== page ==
In a continuation of a disturbing trend, Brisbane City Council (BCC) is once again attempting to gift a bowls club site to the Brisbane Racing Club (BRC), in the face of strong community opposition. This time it is Stafford’s turn to be clubbed by the BCC, who seem to relish every opportunity to unload community assets onto an organisation solely dedicated to gambling.

Why is that when we elect people to represent our interests, they inevitably act directly against our wishes?

This club attack mirrors the process where Hamilton (2010) and Acacia Ridge (2018) bowls clubs were taken over by BRC for minimal rent and turned into generic sports clubs replete with large numbers of poker machines, TAB and Keno. It also raises the spectre of the protests over East Brisbane Bowls Club, a valuable community asset now listed for demolition.

Announced without notice, BCC’s conduct in the lease transfer from Crushers to the Brisbane Racing Club raises serious concerns over the lack of transparency, lack of community consultation, and that the expression of interest and tendering process was not followed.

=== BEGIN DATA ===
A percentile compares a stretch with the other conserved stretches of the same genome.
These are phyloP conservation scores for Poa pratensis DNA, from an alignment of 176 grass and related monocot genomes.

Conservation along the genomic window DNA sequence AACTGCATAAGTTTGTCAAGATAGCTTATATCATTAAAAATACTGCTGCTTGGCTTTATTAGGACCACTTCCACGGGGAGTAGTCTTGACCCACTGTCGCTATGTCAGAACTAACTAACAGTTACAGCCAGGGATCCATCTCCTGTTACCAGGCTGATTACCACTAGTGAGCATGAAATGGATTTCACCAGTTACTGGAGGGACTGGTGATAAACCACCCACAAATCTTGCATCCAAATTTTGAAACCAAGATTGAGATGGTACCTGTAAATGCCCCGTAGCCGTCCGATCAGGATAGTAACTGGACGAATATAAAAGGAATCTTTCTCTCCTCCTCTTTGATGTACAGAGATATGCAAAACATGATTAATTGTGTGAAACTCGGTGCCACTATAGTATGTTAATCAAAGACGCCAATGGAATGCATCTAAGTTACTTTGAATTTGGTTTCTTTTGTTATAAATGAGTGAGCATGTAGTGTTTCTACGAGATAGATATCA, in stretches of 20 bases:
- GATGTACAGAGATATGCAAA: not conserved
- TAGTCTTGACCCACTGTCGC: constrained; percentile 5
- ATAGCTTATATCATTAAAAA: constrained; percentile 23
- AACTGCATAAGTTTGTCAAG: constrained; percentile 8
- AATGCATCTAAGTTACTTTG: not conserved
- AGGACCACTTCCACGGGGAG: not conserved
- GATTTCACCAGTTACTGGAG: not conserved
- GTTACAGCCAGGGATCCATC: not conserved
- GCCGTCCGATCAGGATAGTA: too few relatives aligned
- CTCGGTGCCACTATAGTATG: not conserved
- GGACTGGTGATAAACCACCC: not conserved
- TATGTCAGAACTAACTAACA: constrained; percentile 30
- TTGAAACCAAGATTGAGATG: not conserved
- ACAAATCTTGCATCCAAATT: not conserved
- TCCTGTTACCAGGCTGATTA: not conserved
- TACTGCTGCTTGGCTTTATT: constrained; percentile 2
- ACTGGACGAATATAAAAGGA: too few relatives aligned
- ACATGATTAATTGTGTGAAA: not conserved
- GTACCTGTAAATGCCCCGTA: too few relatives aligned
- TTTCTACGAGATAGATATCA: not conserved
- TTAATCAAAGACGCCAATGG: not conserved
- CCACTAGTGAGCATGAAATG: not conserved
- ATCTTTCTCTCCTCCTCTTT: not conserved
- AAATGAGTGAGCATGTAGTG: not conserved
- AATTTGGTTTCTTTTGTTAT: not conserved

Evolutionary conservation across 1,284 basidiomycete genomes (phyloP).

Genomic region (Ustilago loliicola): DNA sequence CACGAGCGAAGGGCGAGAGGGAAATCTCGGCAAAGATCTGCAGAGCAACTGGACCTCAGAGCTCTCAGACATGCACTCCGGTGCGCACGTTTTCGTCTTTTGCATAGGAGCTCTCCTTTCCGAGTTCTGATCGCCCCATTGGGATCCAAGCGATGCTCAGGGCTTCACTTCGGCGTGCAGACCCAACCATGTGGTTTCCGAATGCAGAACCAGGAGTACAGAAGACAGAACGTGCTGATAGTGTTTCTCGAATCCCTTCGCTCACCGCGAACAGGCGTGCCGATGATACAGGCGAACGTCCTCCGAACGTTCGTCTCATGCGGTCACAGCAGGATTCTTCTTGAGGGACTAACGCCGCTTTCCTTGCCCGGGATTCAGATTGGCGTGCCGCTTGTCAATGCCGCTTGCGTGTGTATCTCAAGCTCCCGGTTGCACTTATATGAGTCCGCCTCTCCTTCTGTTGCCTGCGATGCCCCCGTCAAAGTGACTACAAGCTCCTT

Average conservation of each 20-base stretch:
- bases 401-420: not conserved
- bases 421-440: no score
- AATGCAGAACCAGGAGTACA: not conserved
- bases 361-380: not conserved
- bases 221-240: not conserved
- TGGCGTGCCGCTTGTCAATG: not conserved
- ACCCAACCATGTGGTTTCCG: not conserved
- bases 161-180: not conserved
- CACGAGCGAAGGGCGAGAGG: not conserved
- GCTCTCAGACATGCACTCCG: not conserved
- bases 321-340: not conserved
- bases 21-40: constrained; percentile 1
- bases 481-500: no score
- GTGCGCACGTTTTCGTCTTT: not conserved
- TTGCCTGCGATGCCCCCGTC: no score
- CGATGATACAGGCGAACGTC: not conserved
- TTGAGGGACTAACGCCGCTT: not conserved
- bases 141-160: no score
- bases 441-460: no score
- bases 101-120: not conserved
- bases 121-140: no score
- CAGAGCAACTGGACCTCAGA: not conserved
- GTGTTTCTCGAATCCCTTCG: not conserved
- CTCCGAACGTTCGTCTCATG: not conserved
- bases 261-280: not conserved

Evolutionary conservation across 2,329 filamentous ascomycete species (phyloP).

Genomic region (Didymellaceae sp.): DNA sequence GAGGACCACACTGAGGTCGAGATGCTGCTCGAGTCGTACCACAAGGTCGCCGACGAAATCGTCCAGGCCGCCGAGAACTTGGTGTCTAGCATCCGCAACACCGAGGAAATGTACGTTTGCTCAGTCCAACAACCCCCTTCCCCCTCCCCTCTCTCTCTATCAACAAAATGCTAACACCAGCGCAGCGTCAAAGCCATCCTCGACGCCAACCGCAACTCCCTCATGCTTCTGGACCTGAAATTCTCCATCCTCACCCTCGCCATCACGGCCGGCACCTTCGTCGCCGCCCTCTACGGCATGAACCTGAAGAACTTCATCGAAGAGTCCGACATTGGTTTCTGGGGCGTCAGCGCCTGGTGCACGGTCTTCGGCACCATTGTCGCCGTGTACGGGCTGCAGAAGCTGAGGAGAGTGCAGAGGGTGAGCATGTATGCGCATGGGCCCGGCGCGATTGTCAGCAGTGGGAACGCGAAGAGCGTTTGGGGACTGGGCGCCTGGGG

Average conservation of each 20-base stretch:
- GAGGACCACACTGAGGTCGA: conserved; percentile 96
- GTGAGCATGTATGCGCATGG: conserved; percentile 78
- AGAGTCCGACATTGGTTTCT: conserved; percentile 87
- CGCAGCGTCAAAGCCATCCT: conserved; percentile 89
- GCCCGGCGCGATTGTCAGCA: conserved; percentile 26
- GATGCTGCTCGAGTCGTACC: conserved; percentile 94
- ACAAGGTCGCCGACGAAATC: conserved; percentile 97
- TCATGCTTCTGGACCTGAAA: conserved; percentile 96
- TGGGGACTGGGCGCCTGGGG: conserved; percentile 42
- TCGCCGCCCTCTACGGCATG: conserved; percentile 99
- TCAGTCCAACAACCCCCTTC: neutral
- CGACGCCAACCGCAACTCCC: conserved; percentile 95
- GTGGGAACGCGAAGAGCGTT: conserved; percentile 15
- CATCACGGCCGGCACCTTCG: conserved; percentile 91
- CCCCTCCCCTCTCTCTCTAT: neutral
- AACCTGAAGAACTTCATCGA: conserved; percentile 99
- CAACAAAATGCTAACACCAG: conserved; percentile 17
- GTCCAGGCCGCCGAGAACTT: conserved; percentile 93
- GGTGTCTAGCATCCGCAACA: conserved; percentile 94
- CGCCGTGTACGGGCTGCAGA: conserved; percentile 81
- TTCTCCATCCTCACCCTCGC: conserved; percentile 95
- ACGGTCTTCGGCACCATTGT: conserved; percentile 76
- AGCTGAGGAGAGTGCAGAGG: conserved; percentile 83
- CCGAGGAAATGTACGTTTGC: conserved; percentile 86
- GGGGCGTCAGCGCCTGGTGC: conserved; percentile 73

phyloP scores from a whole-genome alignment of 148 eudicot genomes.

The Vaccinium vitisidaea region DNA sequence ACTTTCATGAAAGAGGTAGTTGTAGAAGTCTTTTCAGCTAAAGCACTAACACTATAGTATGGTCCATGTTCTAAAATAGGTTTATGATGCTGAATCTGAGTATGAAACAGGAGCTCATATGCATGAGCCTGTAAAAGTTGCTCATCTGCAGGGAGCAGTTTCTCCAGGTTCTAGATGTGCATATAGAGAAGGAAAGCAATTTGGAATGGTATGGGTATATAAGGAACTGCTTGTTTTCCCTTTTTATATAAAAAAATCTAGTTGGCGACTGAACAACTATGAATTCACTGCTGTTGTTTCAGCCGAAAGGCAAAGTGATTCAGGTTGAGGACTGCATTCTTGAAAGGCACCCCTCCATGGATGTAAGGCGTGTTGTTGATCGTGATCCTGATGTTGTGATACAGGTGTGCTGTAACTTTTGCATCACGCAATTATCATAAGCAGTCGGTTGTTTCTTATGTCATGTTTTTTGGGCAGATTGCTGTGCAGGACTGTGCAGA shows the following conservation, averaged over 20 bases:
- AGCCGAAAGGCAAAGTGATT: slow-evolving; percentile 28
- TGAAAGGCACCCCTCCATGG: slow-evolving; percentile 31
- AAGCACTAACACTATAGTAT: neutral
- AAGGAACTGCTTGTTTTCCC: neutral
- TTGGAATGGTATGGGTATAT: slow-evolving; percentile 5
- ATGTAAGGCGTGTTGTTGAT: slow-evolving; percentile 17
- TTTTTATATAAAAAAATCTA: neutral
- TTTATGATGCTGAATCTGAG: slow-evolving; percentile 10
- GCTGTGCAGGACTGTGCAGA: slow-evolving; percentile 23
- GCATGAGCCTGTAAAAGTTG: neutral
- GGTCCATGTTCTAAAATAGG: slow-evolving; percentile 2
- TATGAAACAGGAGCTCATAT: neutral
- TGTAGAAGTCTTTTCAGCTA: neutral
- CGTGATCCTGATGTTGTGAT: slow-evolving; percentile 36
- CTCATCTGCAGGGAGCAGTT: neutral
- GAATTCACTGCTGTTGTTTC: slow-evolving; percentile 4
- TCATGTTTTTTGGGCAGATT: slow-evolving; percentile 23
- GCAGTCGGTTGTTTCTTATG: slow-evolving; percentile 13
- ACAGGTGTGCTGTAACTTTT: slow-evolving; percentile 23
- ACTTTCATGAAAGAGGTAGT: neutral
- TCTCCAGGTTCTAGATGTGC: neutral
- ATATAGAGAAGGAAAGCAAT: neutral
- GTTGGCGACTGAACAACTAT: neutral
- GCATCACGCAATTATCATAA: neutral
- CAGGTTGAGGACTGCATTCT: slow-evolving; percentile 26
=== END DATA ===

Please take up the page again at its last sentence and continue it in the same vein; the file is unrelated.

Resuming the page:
Some background might be helpful at this point. The Stafford Bowls Club closed in 2016 due to declining membership, changing demographics and the limitations of a single-use operation. The BCC called for proposal from sporting and community groups, but predictably awarded the lease to the Crushers Leagues Club to renovate the building into a – you guessed it – generic sports club containing over 70 poker machines. Crushers’ plans were approved, and a 20-year lease was granted by the council on June 11, 2019. Since then, no work has been done and the premises have fallen into disrepair – neither the Crushers nor the BCC have maintained the club house despite clear obligations to do so.

Crushers then submitted a request on 5 August 2022 to assign the lease to BRC due to Crushers’ being unable to fulfil any of the lease obligations. Hardly a ringing endorsement of the BCC’s process for selecting successful tenderers! And since when does a defunct, non-performing entity get to pick whoever they want to take over the lease of a community-owned asset?